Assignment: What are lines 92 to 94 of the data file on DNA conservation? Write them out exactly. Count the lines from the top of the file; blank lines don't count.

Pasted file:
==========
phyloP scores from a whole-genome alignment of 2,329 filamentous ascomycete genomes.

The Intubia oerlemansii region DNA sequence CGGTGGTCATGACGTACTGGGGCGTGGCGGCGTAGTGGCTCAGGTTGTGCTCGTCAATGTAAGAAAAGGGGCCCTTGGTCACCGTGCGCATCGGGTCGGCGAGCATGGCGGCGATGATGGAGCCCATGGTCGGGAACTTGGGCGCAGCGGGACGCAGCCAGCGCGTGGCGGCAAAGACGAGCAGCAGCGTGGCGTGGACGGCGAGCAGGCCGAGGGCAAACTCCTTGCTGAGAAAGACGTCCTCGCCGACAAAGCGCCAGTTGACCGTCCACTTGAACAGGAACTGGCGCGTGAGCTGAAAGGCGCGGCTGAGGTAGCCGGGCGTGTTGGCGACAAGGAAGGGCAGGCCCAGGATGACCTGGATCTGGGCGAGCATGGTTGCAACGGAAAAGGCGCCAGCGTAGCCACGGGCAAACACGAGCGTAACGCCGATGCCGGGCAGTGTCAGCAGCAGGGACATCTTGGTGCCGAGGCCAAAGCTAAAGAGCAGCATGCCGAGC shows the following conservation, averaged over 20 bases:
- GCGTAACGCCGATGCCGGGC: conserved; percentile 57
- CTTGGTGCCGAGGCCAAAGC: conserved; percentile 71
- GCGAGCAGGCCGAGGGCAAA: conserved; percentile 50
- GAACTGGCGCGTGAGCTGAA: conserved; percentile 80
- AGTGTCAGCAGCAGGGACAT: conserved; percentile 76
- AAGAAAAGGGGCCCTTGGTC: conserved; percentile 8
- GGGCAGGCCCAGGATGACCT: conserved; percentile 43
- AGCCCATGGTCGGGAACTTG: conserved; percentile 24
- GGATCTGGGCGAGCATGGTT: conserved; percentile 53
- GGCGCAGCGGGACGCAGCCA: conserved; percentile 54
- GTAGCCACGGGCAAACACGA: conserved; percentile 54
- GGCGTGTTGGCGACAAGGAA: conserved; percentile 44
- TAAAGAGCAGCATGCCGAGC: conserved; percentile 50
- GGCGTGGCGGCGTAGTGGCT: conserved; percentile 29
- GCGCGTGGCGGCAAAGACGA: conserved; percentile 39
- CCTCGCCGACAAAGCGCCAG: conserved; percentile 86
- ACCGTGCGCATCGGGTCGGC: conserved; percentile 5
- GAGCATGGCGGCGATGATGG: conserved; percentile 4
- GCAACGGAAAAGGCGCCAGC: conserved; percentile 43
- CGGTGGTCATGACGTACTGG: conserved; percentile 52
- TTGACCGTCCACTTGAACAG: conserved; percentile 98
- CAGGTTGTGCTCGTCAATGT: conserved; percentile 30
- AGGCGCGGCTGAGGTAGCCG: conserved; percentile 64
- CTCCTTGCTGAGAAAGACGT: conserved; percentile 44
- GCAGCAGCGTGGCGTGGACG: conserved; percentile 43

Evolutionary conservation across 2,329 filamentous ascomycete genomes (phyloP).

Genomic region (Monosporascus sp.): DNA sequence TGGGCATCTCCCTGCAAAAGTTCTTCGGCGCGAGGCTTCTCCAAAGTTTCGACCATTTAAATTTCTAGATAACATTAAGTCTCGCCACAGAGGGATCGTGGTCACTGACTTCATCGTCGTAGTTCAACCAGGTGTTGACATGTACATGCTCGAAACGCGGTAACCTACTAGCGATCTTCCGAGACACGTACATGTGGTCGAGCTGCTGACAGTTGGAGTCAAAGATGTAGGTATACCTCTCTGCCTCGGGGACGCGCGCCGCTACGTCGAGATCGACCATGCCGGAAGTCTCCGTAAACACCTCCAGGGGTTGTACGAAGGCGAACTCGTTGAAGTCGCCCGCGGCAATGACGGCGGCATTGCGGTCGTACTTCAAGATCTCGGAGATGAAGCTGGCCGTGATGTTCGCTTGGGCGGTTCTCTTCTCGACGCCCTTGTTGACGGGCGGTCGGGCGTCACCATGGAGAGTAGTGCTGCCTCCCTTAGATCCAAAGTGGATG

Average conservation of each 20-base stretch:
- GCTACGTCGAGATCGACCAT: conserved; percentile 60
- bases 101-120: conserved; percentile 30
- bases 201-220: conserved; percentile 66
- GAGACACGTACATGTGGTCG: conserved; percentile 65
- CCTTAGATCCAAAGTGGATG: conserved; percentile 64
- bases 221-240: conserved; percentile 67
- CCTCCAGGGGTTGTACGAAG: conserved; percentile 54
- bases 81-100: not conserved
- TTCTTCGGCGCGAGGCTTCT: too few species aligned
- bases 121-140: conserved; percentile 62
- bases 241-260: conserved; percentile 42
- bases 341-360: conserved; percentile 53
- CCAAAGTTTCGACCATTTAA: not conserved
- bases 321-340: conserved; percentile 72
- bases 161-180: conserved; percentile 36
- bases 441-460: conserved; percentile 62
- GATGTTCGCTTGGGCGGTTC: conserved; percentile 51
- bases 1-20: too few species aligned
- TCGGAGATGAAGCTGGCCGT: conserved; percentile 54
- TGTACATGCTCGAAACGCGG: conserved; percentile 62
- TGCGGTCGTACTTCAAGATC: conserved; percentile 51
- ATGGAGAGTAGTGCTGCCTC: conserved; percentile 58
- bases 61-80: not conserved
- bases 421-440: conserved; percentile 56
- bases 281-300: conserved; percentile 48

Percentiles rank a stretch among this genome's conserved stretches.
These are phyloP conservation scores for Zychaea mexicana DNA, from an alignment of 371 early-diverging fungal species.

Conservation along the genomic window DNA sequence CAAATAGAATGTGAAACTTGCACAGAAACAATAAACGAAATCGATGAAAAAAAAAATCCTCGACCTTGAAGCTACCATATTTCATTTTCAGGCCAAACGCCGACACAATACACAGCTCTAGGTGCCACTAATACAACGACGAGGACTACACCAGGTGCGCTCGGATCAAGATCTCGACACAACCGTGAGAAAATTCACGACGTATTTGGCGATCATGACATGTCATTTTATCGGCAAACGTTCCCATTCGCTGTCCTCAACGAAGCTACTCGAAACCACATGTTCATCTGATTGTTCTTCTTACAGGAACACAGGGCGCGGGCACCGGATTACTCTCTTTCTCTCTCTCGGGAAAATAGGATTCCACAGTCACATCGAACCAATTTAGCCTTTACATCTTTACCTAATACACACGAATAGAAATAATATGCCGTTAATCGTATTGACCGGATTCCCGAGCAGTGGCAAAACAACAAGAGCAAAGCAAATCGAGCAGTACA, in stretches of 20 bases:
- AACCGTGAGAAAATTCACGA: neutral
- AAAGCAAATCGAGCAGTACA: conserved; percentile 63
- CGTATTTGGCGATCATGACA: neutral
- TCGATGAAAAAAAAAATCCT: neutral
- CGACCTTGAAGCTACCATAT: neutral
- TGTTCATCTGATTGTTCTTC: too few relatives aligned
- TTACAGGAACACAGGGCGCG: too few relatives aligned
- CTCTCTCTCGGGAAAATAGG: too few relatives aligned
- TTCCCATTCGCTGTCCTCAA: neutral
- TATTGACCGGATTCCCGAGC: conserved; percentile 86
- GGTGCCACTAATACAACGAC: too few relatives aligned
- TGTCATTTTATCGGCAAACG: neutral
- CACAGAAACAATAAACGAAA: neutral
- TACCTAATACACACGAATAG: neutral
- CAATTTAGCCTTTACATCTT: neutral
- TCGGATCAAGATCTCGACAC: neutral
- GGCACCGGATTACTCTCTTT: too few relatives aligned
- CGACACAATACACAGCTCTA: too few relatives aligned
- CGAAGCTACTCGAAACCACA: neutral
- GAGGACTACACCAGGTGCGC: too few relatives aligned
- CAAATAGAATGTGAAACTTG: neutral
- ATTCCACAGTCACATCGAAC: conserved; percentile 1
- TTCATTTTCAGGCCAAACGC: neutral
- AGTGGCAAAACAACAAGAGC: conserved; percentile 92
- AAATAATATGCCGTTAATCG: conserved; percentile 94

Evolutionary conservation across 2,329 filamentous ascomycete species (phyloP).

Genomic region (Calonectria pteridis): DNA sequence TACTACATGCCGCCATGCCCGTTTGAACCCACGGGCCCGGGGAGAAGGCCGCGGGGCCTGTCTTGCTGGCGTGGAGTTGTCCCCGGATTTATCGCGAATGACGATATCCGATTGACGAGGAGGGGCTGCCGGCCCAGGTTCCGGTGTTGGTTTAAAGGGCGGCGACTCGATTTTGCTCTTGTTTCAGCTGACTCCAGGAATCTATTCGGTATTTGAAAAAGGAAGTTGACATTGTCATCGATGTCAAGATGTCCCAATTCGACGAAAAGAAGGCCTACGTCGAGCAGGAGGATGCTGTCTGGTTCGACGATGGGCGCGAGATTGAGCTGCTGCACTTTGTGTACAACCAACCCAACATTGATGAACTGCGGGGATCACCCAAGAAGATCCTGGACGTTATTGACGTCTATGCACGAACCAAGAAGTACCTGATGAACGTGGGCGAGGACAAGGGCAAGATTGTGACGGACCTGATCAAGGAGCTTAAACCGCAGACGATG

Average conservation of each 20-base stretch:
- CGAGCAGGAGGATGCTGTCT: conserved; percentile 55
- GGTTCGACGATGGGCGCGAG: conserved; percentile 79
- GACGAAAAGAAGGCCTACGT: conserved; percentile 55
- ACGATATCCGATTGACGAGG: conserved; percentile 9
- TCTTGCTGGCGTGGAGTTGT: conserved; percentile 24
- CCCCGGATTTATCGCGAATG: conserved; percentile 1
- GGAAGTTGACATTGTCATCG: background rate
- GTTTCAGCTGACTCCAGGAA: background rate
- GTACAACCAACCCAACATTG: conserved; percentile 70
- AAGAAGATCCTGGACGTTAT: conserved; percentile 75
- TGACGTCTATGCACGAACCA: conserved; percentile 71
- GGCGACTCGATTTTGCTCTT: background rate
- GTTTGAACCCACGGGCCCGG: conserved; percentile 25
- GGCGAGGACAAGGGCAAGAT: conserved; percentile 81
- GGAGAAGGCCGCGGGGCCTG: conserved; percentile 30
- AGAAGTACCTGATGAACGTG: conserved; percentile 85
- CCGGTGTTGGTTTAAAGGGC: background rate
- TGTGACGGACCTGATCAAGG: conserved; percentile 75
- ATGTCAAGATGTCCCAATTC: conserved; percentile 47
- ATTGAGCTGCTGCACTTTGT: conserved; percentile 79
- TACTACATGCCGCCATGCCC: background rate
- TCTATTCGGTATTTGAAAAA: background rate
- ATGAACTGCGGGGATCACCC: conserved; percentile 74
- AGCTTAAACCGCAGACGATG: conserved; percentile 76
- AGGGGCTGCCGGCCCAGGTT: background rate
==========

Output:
- CCCCGGATTTATCGCGAATG: conserved; percentile 1
- GGAAGTTGACATTGTCATCG: background rate
- GTTTCAGCTGACTCCAGGAA: background rate